Glycoproteins: main proteins of the cell wall, with a high proportion of hydroxylated proline. The polypeptide part represents a rod structure of approx. 80 nm, which is surrounded by arabinoside. It is believed that they serve to stiffen the cell wall. The amino acid sequence of the polypeptide is similar to that of the collagen of the intercellular matrix in animals.
Cellulose: long-chain, straight polysaccharides consisting of 2-15000 glucose units [ß (14) linked], which form the cell wall structure. Cellulose is a ribbon-shaped molecule because the type of linkage means that the monomers lie in one plane. Due to the formation of hydrogen bonds, they are placed close together and thus form elementary fibrils (approx. 3 nm thick), which in turn combine to form microfibrils (5-30 nm thick, up to 8 µm long).
They are also band-shaped and arranged like crystal lattices over large areas. Cellulose is therefore only flexible to a limited extent and breaks easily. On the other hand, it is extremely tear-resistant with around 80% of the tear strength of steel. In the plasma membrane are of
Rosette-shaped cellulose synthase complexes form several cellulose chains at the same time, which immediately crystallize into elementary fibrils. Thicker microfibrils result from several closely spaced complexes. While the synthesis of the microfibrils as once this has been clarified, there is still great uncertainty about the way in which the orientation of the fibrils is controlled. Despite intensive research, there is still no generally accepted hypothesis. Cellulose is the most common organic
Macromolecule, which is synthesized in the order of 1011 tons annually and represents one of the most important vegetable raw materials.
Cell wall crusts
Silicification: The storage of silicon (silica) makes cell walls very brittle and hard. Grasses in particular often have massive silica deposits in the epidemic cells, which are often formed in the form of teeth on the leaf margin and like one
Acting saw. On the other hand, within the leaf blade there are so-called short silica cells, which contain one or more crystals. Further examples are stinging hairs of the stinging nettles (Urticaceae) or the flower nennets (Loasaceae).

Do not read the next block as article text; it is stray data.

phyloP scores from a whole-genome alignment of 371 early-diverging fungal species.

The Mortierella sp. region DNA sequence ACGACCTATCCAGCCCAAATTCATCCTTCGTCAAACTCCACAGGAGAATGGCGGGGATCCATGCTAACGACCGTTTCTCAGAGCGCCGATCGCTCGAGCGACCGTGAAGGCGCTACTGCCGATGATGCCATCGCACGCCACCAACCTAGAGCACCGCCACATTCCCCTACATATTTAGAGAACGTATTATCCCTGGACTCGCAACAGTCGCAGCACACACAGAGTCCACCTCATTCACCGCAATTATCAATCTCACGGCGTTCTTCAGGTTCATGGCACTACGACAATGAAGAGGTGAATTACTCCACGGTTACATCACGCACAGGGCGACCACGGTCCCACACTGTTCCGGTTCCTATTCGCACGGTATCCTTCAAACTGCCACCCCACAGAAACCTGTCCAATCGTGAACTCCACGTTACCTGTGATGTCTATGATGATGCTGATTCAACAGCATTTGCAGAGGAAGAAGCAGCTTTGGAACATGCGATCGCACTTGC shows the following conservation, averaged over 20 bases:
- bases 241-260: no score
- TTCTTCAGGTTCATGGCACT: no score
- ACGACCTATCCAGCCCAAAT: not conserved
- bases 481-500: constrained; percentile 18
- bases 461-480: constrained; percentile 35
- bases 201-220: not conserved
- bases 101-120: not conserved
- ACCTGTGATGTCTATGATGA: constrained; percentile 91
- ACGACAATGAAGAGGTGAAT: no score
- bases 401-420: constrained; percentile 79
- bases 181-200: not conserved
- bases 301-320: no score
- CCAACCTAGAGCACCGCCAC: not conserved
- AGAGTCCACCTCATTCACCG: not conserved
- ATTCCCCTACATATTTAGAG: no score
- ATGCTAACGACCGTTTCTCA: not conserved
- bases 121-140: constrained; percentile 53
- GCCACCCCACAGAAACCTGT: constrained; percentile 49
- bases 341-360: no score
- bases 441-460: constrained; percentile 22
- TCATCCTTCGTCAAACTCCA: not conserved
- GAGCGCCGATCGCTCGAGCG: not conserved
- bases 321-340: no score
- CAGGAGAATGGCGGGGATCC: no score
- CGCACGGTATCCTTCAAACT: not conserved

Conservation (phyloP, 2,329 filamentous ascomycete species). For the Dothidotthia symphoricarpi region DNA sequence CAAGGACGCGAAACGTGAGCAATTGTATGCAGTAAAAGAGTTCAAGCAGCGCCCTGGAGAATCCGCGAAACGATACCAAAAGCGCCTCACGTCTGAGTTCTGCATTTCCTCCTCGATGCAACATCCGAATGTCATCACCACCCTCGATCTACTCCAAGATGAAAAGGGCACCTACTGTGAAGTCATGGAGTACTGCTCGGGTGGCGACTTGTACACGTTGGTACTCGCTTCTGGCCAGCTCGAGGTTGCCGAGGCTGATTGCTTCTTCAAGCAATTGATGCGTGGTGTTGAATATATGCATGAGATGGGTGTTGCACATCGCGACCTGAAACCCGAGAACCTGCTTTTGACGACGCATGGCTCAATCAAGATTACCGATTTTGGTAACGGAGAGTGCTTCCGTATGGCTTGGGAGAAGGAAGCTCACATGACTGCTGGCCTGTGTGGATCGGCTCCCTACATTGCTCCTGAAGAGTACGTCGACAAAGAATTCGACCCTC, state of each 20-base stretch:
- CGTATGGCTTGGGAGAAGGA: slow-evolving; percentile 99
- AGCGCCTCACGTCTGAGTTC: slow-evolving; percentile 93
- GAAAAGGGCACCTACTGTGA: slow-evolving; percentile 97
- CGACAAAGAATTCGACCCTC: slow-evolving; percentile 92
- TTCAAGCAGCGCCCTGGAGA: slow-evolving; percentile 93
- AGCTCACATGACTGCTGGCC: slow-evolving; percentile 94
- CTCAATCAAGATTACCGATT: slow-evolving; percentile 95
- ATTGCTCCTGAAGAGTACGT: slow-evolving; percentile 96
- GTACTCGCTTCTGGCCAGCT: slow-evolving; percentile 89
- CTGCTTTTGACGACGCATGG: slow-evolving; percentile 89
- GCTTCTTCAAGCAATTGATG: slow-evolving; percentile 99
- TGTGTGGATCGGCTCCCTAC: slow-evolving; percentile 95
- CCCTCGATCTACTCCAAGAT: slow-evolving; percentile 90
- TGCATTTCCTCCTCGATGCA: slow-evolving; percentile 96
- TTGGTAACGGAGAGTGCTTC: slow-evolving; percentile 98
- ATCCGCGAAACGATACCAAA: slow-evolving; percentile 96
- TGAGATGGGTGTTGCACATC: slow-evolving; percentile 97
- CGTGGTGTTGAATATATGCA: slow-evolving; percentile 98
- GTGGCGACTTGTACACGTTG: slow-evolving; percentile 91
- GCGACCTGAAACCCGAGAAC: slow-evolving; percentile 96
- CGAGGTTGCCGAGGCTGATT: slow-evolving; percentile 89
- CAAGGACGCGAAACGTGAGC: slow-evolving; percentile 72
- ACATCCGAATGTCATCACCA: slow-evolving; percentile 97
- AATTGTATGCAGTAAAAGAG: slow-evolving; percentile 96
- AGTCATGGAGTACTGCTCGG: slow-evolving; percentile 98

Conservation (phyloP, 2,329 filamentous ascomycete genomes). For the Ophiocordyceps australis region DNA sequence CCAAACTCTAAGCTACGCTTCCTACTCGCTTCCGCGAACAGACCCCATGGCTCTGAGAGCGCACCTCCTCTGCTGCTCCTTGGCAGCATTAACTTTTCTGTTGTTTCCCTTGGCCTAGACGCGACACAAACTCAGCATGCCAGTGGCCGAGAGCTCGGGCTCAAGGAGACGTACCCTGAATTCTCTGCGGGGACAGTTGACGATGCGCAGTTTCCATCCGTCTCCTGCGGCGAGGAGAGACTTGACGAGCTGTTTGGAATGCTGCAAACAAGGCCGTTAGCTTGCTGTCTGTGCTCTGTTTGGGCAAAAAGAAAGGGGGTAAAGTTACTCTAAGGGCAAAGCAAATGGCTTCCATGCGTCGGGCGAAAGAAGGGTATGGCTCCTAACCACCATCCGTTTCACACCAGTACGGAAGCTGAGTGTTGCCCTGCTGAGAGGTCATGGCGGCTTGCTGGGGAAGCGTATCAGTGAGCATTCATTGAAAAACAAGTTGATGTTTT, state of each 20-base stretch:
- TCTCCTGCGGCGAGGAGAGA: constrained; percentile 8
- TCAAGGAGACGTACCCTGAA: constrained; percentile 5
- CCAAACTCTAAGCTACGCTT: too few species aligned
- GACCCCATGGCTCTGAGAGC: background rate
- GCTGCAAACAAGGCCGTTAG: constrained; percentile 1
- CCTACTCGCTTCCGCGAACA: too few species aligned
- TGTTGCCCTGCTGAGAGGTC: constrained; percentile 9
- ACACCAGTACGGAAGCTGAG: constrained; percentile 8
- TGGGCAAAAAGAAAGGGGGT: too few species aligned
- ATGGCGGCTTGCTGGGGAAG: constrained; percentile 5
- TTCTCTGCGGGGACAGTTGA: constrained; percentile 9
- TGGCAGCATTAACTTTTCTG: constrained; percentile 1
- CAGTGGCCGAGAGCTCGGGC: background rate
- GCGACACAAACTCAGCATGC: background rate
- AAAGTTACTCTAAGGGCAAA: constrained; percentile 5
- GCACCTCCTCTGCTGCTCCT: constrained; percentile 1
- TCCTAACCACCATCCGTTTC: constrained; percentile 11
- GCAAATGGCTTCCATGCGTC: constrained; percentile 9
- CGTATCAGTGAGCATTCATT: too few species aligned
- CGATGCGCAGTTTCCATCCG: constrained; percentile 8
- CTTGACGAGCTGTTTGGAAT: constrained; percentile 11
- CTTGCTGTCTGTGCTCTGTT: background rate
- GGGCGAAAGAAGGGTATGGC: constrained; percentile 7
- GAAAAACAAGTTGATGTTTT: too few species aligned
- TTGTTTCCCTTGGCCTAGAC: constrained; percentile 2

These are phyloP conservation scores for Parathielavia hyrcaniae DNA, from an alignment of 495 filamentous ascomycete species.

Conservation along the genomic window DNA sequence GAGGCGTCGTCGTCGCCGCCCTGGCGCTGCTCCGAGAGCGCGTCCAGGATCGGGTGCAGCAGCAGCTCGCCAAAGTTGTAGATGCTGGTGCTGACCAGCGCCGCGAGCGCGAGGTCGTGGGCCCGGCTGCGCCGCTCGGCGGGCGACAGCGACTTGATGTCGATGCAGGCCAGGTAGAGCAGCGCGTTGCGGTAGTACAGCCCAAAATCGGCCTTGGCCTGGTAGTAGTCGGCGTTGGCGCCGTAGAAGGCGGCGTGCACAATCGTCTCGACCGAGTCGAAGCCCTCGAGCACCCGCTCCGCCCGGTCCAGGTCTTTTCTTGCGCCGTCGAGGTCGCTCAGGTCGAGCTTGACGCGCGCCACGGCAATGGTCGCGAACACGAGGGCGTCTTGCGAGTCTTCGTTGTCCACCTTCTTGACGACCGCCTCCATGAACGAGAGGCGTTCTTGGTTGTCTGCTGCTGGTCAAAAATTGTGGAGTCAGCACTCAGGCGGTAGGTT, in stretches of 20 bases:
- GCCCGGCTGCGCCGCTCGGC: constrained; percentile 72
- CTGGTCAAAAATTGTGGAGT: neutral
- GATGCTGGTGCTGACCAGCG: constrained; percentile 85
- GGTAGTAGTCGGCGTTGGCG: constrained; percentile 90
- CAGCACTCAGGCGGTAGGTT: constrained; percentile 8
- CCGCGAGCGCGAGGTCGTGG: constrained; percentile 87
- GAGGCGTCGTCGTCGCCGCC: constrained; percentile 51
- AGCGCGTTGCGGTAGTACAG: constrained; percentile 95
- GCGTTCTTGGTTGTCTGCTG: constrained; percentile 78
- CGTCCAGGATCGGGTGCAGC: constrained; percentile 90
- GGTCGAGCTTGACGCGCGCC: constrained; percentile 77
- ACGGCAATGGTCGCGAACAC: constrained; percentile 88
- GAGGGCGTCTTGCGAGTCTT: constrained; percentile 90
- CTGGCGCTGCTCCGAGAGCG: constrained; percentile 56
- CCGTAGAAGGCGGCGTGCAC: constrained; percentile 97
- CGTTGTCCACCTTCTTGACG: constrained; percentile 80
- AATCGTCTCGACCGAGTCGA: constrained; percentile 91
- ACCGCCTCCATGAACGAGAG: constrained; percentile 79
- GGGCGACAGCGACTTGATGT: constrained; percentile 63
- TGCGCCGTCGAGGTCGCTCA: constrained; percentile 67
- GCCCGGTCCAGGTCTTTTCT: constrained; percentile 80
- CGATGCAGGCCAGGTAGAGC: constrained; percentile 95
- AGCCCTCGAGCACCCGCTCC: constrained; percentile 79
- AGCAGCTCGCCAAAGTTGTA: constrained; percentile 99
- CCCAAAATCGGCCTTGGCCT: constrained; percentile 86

It consists of two different elements, microtubules, actin filaments, which can locally stiffen the cytoplasm. Both systems take on other important tasks within the cell. The shape of the cell can be influenced by the filaments and they are responsible for movement phenomena within the cell, e.g. Plasma flow, vesicle transport, chromosome separation and are necessary prerequisites for endo- and exocytosis.
Actin: is a thin, thread-like molecule made of globular monomers. Actin filaments serve as attachment points for myosin (an ATPase), which is capable of conformational changes when ATP is consumed and thus clings to an actin filament (10 nm per movement). So both filaments slide past each other: sliding fiber model.
Microtubules .: The basic unit is a dimer made up of α- and β-tubulin, which are lined up in a row and form a thin tube. On them are small motor proteins (Dynein or Kinesine) which can also let filaments slide past each other through ATP consumption.
Biomembranes: All internal compartments are delimited by biomembranes, which consist of a lipid bilayer. Their hydrophilic heads point towards the cytoplasm or the cell wall or towards the interior of vesicles. All membranes are rich in protein. Usually the inside and outside of the membranes are very different. In addition to the peripheral proteins that only sit on one side of the membrane (30-40%), others cross the membrane (integral or transmembrane proteins 60-70%). The most important include ion pumps or e.g. Cellulose synthase complexes. The proteins can move laterally in the membrane by diffusion but can hardly get from one side to the other (fluid mosaic model). Biomembranes are selectively permeable, that is, they allow water through practically unhindered, but not dissolved substances. In this way, substances are enriched and membrane potentials built up that are in the range of the breakdown voltage of the lipid bilayer (100 mV or 100,000 V cm-1). The internal membrane system is a continuum and is represented by the Golgi apparatus, which in turn represents the entirety of the dictyosomes, the endoplasmic reticulum and the nuclear membrane. The ER supplies the dictyosomes with material in the form of small vesicles (ER vesicles) on the cis side. On the trans side, Golgi vesicles or lysosomes leave the dictyosome. Dictyosomes consist of 3-12 flat stacks of membranes.
The ER runs through the entire cell in the form of thin tubes (cisterns) and merges seamlessly into the nuclear membrane (perinuclear cistern). Its surface is partially covered with ribosomes, the protein biosynthesis complexes (rough ER), if not, then one speaks of a smooth ER. The ribosomes can join together and are then referred to as polysomes.